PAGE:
Negation and negative dependencies. The Volkswagen Foundation awarded this book project with an Opus Magnum grant. The grant is intended for a 1.5 year replacement to write a monograph on negation and negative dependencies. Short summary: Every language is able to express negation. However, languages differ to quite a large extent as to how they express this negation. Some languages, like German, employ a single word (nicht); in other languages a single negative sentence may contain more than one negative word. In Italian Non telefona nessuno (not calls nobody) means 'nobody calls'. Negation is indissolubly connected to the phenomenon of negative and positive polarity. Negative Polarity Items (NPIs) are items, like English 'ever', that may only appear in sentences that in some sense count as negative. NPIs surface in various kinds. Positive Polarity Items (PPIs) form the mirror image of NPIs. These are elements, such as English 'rather', that are banned from appearing in negative sentences. These phenomena, as well as a number of other, related phenomena, call for an explanation. However, whereas each of these phenomena have all been analysed in various ways, no single theory has ever been presented that offers an overarching explanation to all these phenomena in the domain of negation and negative dependencies. The book that I aim to write will present such an overarching perspective, based on novel data from language variation, language acquisition and language change.
Team: Sascha Alexeyenko (Replacing professor), Hedde Zeijlstra (PI, author).
Investigating the Anaphor Agreement Effect. Joint DFG-funded project with Sandhya Sundaresan (Leipzig) on the so-called Anaphor Agreement Effect (AAE), the observation (originally due to Rizzi 1990, but updated since then) that anaphors may not trigger "normal" (i.e. phi-covarying) verbal agreement. Languages seem to employ a variety of parametrized strategies to avoid a violation of the AAE. A fundamental goal of the project is to investigate how robust the AAE really is as a crosslinguistic generalization and what its formal underpinnings are. To the extent that the AAE captures a restriction on the interaction between anaphora and phi-agreement, we also intend to exploit it to shed valuable insight into these broader phenomena -- in particular to understand how these, in turn, may be formalized in grammar. More information here. Carried out between 2016 and 2020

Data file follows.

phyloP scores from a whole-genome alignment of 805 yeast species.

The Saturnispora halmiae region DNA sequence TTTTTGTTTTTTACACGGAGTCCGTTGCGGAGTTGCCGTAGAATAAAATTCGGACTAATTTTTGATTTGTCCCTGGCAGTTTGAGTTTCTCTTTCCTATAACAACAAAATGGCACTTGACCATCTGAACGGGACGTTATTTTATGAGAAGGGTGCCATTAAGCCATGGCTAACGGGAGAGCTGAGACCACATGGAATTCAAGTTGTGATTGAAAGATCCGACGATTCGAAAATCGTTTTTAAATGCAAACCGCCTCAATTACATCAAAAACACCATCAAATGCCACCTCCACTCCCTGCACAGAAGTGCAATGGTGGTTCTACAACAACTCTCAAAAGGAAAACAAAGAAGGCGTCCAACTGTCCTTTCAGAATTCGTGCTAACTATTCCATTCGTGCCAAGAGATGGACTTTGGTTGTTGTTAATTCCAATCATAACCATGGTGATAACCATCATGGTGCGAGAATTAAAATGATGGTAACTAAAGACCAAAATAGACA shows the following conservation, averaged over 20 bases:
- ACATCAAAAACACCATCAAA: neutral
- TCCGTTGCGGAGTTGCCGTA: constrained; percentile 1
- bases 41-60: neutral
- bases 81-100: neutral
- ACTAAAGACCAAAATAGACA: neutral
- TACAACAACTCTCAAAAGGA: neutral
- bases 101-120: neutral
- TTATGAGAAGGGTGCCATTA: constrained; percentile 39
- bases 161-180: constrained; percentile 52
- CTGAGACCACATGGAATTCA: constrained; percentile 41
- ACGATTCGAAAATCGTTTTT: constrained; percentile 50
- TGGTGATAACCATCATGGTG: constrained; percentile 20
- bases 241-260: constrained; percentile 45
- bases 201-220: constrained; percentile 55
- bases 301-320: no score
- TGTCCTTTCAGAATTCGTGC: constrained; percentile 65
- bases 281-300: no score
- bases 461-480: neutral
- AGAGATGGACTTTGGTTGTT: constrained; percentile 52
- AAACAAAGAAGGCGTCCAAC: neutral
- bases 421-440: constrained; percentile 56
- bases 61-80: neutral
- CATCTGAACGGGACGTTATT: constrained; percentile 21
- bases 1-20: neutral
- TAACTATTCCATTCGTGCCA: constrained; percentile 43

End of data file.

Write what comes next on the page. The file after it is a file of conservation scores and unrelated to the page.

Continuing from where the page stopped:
The landscape of neg-words: On the cross-linguistic variation of negatively marked expressions. Joint project, funded by the Volkswagen foundation, with the Hebrew University Jerusalem (Luka Crnič, and Ivy Sichel) on the syntactic and semantic behavior of negative indefinites cross-linguistically. It's main objectives are: (i) to explore the variation in the distribution of n-words across languages, which involves discoveringand properly characterizing the parameters of variation; (ii) to provide a formal account of this variation, which involves a detailed evaluation of the differentapproaches to n-words; and (iii) to situate this account within a more general theory of expressions whose distribution is sensitiveto the ‘polarity’ of the clause in which they occur (positive polarity items; NPIs; negative markers,expletive negation; etc). Check here for the project proposal. Carried out between 2016 and 2020.
Past Tense Morphology in Tense and Modality. This DGF-funded project investigates the meaning of past tense morphology,. It concentrates on phenomena in which the semantic contribution of past tense appears to vary according to the syntactic context in which it occurs. For instance, the usage of past tense morhology in counterfactual conditionals ('if I were ill now, ...'), Sequence-of-Tense phenomena ('Mary thought that Bill left'), where the second past tense morpheme does not induce a new past tense. The project will specifically look at the cross-linguistic variation and interaction of such phenomena. More information about the project can be found here. The project is a joint colaboration with ZAS Berlin. Carried out between 2016 and 2020
Doubling and redundancy: an NWO-funded Veni project on the nature of doubling phenomena and the question of why natural language exhibits semantically redundant material. Carried out between 2008 and 2012.